After an Expo Hall break, both Craig Ball and Patrick Oot returned for a fabulous roundtable session where they invited the audience to ask questions and even pose specific scenarios from their own projects for collective discussion. This was an amazing opportunity to get input from two well-respected luminaries in the e-discovery space and I frankly thought that more folks would have attended. On the other hand there were some othere terrific sessions in the same slot (such as the Keyword Search session with Jason Baron and Judge Rosenbaum).
I can frankly listen to both of these gentlemen for hours on end because I have such high appreciation for their experience and perspective, but it was tough to get questions from the audience. I finally asked Patrick if he could share a little bit more about Verizon’s decision to create a “homegrown” litigation hold system instead of purchasing a system from one of the vendors in the space.
Patrick explained again how they looked at some vendors like Exterro and PSS Systems, but when he discussed the situation with his security professional, Patrick was shown a similar notification system that was already in place for another purpose. As Patrick stated in the earlier session, not everyone has the luxury of skilled programmers on staff, but in Verizon’s case, it worked out best to develop the system in-house.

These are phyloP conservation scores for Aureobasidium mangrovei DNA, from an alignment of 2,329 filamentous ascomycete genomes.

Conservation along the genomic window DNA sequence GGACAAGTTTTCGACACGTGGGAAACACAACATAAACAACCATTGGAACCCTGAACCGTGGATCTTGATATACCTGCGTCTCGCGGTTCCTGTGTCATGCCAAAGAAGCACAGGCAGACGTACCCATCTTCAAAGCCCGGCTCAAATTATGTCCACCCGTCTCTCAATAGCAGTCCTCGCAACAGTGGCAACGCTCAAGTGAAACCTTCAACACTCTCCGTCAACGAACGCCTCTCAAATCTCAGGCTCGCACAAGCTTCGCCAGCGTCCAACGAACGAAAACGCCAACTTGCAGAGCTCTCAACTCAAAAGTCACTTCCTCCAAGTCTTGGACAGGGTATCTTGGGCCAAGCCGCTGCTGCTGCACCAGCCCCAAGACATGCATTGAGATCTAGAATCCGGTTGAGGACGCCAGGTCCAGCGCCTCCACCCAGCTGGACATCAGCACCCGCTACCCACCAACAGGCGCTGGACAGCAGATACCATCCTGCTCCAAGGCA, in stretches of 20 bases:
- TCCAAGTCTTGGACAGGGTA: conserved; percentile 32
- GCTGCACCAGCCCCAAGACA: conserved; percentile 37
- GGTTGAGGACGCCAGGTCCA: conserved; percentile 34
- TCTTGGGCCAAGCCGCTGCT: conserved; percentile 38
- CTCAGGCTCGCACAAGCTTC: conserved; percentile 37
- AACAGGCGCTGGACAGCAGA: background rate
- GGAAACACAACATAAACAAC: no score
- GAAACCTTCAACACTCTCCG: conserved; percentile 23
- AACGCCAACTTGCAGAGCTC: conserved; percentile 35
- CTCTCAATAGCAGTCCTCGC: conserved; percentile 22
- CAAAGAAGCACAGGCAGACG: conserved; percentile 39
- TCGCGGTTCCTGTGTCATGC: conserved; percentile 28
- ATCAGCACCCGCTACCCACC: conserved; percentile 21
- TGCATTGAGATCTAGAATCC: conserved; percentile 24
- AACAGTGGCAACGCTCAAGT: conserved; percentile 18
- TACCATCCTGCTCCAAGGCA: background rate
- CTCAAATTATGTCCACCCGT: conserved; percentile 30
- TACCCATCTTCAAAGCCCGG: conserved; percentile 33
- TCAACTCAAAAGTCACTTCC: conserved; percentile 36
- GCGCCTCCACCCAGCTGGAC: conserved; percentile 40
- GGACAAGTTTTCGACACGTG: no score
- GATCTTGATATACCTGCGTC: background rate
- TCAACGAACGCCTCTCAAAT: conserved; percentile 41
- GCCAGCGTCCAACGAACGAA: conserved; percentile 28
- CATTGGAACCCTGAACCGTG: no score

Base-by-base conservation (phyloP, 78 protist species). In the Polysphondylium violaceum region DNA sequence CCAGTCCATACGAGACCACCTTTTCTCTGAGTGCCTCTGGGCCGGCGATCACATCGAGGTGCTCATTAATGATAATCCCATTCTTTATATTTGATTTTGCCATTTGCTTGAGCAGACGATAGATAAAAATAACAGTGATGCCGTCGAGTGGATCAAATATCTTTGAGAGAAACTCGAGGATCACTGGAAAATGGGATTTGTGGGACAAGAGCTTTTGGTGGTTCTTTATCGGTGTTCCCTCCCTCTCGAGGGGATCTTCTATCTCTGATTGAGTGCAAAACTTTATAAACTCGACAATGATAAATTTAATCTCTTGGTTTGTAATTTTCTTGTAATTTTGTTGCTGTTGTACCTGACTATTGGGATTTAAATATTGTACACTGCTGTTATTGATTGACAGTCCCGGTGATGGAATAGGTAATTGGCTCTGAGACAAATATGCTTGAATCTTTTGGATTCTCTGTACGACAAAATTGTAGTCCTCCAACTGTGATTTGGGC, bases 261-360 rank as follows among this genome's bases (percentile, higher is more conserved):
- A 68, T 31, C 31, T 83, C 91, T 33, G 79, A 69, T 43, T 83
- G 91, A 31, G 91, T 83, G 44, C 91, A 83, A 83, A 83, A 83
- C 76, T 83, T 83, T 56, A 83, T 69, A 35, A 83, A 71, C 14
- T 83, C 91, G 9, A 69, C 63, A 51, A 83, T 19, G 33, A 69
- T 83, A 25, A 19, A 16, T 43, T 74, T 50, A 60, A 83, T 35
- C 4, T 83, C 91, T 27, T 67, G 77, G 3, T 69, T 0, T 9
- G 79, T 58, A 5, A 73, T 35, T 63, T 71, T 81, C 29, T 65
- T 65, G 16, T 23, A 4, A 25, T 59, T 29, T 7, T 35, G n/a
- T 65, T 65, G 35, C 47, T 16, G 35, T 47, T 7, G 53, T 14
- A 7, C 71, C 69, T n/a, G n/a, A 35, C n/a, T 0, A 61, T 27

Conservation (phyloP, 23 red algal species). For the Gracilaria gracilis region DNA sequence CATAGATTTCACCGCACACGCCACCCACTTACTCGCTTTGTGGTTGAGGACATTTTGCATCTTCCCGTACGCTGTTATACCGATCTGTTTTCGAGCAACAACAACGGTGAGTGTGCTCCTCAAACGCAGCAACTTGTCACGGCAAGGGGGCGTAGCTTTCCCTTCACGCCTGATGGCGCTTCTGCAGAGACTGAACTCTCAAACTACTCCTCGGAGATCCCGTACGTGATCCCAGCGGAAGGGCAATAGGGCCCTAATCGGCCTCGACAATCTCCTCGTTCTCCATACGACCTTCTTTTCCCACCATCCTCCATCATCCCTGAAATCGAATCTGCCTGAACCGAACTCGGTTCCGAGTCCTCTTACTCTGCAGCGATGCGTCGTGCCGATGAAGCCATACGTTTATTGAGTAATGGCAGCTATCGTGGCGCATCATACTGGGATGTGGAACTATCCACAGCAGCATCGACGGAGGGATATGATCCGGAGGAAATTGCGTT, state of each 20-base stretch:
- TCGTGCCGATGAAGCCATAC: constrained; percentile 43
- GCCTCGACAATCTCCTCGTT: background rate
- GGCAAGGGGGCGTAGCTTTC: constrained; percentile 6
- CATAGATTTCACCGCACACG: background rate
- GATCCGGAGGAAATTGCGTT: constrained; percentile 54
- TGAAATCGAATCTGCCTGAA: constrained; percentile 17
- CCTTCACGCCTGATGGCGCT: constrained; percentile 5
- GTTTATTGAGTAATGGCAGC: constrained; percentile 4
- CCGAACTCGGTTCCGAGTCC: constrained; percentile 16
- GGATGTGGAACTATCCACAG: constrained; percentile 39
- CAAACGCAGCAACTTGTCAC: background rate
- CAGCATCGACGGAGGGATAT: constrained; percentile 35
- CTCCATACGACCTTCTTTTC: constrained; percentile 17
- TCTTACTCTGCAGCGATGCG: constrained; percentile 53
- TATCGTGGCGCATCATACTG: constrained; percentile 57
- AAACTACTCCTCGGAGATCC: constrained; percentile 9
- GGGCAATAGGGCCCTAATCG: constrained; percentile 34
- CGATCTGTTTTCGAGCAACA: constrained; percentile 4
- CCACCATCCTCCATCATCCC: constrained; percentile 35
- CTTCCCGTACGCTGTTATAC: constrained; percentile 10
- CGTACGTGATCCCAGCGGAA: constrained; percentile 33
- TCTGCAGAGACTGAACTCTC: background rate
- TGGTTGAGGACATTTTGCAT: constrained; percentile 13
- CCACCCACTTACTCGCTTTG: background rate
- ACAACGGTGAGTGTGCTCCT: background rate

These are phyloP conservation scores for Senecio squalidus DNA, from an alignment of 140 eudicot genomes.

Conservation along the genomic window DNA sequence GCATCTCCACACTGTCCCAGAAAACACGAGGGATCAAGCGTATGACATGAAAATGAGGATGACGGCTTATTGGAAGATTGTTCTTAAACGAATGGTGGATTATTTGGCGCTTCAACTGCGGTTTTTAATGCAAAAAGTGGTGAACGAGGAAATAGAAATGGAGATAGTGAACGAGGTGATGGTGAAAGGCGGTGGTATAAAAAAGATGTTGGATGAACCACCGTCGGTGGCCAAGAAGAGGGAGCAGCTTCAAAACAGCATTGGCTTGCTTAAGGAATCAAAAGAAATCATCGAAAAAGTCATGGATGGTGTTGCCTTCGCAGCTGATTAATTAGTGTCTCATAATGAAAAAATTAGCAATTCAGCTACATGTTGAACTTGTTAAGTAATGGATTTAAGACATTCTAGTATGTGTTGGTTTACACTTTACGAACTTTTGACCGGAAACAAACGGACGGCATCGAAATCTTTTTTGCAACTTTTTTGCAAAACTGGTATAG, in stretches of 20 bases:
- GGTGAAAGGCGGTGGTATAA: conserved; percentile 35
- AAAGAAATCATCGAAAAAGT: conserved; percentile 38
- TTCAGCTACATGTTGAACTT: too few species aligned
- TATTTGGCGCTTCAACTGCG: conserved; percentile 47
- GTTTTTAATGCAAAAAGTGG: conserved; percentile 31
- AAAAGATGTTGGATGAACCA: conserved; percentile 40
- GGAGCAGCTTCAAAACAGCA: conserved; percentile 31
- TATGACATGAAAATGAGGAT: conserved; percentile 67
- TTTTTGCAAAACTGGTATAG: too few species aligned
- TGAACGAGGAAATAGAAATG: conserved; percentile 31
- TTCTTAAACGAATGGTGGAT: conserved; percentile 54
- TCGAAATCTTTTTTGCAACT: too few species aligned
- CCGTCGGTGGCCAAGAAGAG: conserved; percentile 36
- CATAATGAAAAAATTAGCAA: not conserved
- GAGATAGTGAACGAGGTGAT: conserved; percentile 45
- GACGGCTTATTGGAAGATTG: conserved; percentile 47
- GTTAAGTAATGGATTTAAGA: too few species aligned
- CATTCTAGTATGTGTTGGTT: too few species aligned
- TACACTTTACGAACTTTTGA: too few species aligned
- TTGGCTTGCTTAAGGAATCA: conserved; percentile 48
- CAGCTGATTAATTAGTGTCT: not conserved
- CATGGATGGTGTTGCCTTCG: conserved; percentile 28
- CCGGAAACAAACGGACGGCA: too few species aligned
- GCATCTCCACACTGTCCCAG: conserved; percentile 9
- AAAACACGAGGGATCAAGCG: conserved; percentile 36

Patrick also mentioned that Verizon has purchased EnCase Enterprise and Patrick has the vision that one day the EnCase product will integrate with their current litigation hold notification system and their e-mail system so that they can hit one button, have notices sent out, track those notices through auto-responders, and all the while have EnCase collect the relevant data.
Craig Ball answered that the biggest problem is getting a lackluster response from the folks that are responding to the litigation hold, which is usually an indication that top-down buy-in is lacking. Craig suggested that the hold notification should come from the business side and perhaps NOT the lawyer.
Craig then asked a question of the audience, inquiring about their biggest complaint when it comes to litigation holds.
One audience member bemoaned the fact that most complaints and document requests are so overly broad that the matters become unmanageable. Craig stated that the mistake most lawyers make is that they simply visit an e-discovery vendor’s Website and download a form which says “save everything.”
Craig then had an insightful comment to close the session:
I consider preservation letters a gift because it gives me insight into the other side’s real intention. If it says “save all the metadata,” then I know they are an ignoramous. But if they are specific in their request, then I know that I have to have my ducks in a row because they know exactly what they’re doing.